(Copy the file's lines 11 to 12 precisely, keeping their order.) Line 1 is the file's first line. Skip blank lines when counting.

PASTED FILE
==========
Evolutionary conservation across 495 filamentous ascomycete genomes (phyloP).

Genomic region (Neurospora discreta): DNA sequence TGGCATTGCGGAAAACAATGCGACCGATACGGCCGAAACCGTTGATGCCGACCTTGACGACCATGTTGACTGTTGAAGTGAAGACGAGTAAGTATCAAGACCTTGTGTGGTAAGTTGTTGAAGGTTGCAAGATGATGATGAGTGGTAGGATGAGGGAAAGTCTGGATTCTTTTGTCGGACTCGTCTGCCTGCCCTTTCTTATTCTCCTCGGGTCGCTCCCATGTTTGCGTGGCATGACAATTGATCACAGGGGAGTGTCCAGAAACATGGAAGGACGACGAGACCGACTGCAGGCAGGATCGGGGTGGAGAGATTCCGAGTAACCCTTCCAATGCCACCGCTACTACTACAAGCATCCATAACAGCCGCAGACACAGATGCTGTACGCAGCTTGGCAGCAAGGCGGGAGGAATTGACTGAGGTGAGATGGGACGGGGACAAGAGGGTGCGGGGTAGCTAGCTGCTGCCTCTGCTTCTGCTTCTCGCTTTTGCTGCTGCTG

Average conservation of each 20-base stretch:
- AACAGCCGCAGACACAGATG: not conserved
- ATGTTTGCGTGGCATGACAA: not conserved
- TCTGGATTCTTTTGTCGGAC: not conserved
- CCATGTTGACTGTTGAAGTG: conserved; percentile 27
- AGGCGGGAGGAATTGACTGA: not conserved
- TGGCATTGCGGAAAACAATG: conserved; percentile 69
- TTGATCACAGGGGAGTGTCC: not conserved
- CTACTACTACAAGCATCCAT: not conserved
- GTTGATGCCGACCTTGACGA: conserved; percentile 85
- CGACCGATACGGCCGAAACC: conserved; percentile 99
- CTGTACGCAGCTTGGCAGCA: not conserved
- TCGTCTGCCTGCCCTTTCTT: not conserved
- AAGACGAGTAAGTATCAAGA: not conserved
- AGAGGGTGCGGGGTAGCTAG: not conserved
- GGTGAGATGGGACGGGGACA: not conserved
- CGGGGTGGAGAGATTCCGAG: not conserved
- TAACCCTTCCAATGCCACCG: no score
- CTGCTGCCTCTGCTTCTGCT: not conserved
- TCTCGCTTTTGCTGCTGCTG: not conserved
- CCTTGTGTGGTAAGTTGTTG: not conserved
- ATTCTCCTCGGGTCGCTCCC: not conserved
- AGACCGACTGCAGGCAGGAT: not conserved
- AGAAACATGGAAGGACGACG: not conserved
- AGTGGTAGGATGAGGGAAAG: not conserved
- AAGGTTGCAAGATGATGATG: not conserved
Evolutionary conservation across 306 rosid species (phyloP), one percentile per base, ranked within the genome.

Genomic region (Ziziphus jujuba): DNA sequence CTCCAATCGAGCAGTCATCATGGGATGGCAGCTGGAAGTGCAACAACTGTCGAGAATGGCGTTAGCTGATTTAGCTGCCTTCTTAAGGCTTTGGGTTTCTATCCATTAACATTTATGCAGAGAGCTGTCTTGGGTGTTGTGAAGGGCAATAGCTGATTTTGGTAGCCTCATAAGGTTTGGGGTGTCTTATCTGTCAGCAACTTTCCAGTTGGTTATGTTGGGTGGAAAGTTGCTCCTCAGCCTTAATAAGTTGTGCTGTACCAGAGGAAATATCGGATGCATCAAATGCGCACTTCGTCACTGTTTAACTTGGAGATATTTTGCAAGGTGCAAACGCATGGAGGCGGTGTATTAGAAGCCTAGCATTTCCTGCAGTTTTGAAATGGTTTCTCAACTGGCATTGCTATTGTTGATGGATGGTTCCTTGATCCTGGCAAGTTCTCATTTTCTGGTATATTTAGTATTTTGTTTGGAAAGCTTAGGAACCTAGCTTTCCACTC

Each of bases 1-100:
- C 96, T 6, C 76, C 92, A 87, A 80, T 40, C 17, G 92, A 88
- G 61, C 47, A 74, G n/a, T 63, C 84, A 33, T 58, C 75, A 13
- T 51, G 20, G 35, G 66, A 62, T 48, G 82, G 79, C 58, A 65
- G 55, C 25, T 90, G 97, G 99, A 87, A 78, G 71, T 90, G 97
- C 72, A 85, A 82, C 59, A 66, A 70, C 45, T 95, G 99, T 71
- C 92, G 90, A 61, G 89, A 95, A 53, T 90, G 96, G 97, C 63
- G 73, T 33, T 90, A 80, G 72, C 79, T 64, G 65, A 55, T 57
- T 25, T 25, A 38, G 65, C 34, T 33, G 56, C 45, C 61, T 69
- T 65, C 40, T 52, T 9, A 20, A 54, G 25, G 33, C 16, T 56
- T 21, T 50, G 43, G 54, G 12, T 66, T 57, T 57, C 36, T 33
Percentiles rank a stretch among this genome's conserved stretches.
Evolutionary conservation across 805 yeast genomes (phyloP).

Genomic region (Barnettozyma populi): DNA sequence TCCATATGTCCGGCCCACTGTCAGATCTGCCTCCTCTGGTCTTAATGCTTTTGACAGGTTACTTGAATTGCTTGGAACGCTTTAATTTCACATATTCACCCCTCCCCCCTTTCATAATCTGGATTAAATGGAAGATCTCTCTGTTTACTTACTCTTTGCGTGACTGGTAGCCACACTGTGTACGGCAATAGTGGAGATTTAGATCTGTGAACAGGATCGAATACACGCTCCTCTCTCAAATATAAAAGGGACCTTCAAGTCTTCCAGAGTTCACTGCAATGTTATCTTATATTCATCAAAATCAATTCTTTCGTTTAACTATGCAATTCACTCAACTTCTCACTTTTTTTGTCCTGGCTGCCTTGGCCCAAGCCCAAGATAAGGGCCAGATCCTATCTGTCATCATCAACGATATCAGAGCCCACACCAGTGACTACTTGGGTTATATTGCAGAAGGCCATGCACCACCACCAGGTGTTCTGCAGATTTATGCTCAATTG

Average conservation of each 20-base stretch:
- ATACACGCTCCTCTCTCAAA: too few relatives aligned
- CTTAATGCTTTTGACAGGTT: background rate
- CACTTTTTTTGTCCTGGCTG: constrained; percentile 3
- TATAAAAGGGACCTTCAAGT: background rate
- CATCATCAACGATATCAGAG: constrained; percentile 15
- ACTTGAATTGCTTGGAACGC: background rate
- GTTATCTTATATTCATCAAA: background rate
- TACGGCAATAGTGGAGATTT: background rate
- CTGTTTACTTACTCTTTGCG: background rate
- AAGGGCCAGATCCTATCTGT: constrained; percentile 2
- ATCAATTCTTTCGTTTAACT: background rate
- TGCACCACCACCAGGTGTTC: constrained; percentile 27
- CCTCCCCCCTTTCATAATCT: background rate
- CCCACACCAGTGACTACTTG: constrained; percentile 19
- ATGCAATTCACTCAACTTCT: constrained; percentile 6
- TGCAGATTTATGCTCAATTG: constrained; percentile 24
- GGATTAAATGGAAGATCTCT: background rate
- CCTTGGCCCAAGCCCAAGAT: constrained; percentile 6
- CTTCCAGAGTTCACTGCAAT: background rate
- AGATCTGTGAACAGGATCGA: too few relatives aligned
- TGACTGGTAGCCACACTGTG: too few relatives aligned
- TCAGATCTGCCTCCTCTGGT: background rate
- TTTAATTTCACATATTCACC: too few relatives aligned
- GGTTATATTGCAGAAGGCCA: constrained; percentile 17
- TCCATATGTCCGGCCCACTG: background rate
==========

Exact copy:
- CTACTACTACAAGCATCCAT: not conserved
- GTTGATGCCGACCTTGACGA: conserved; percentile 85